Three Cardinal Sins of Reliability Requirements

type45

In 2016 the Royal Navy’s new Type 45 Destroyers bought from BAE Systems were reported as breaking down in the gulf because the “water was too hot”. Want to avoid a similar calamity? Read on…

If you have ever been asked to come up with some reliability requirements then you have probably thought about defining something along the lines of “availability” or “mean time to failure” (MTTF) for the system. You may have even produced a reliability block diagram, a fault tree analysis or a FMECA to support your reliability requirement.

However, have you actually thought about what you are referring to when you talk about reliability or availability? Flip this on its head – what does unreliability or unavailability look like? If you are specifying a reliability requirement then you need to be very careful that you are actually stating what the successful function of this system looks like, over what time period it operates and the environmental conditions associated with that operation.

Why?

If you don’t then you are significantly less likely to procure the system you actually want and significantly more likely to enter into a nasty commercial dispute as a consequence – like the dispute between the Ministry of Defence and BAE. So here are the three most important (and arguably most common) problems with reliability requirements – get these right and the rest of the process is easy.

Problem 1 – Not Defining Failure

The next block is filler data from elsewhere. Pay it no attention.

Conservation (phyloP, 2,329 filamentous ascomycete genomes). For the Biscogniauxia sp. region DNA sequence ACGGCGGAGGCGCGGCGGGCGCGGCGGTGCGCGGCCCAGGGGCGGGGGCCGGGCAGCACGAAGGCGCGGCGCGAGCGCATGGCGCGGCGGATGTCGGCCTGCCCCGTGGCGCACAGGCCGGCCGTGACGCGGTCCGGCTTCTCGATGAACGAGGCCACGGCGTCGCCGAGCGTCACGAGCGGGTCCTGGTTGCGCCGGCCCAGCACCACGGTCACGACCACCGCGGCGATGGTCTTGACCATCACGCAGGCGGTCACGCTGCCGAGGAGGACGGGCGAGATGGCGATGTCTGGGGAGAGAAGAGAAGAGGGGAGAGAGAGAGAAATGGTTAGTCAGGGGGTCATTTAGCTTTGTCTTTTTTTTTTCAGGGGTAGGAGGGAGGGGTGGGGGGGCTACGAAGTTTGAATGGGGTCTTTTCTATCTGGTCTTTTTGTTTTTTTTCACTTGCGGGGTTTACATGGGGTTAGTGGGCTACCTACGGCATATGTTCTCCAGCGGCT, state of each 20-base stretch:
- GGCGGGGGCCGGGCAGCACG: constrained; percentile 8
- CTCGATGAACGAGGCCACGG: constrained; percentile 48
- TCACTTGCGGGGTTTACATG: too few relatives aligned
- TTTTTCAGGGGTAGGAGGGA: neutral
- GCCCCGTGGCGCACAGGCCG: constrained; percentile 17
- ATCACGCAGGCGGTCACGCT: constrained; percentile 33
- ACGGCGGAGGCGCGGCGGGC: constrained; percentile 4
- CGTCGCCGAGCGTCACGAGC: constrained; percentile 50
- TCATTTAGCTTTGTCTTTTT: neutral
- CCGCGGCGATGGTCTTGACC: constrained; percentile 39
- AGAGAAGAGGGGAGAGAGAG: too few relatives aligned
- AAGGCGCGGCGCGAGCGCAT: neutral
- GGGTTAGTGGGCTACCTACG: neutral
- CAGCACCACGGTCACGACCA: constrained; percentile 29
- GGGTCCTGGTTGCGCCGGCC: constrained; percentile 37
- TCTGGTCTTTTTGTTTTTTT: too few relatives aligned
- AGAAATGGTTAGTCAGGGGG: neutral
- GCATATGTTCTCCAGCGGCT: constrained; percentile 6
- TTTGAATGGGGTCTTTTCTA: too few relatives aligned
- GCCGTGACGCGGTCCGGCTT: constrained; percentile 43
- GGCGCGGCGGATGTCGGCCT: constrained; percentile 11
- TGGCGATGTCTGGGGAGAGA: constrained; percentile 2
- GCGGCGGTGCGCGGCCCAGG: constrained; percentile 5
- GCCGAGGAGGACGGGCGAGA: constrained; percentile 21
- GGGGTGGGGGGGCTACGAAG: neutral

Not defining what a failure is in a specification means that your reliability requirements are meaningless. A failure can constitute many things, do we mean total system outage, or a degradation of a specific function? What if something breaks in the system but it can still be utilised by the customer – is this a failure? Getting this definition right early on is the primary driving factor for all successful reliability modelling and requirement setting. Making the definition of failure unambiguous maximises the probability that the supplier will be able to design a system that you want. It is the basis for assurance.

Problem 2 – Not Specifying a Time Period

It is the persistence of quality that counts as much as the quality of the thing when new. Systems do not last forever, and in the context of reliability this is a most important aspect to consider. A reliability requirement without a corresponding time period which it functions over is like a race without a finish line. Specifying a time period is important as it provides assurance that the supplier will design a product that will exhibit the desired levels of reliability for that time period. Not doing so makes your reliability requirement meaningless, without a time period defined, the specification of time ensures that reliability does not degrade over time.

Problem 3 – Not Specifying Environmental and Operating Conditions

Similarly to specifying a time period, stating how much use the system will get and in what expected conditions ensures validity of the reliability requirement. This should be as detailed and specific as possible. I can only speculate that the systems engineer did not specify the expected equipment environmental conditions, or if they did so they got it wrong. If there is a degree of uncertainty around what environment the system will find it in, err on the side of caution and specify a broad range. Environmental conditions usually include temperature, humidity and vibration. The duty cycle of the system should also be stated, that is how often it will be used and how intensely it will be used.

All of this information helps a supplier minimise the amount of guesswork and minimises the risk of commercial dispute, which is the best deal for both parties.

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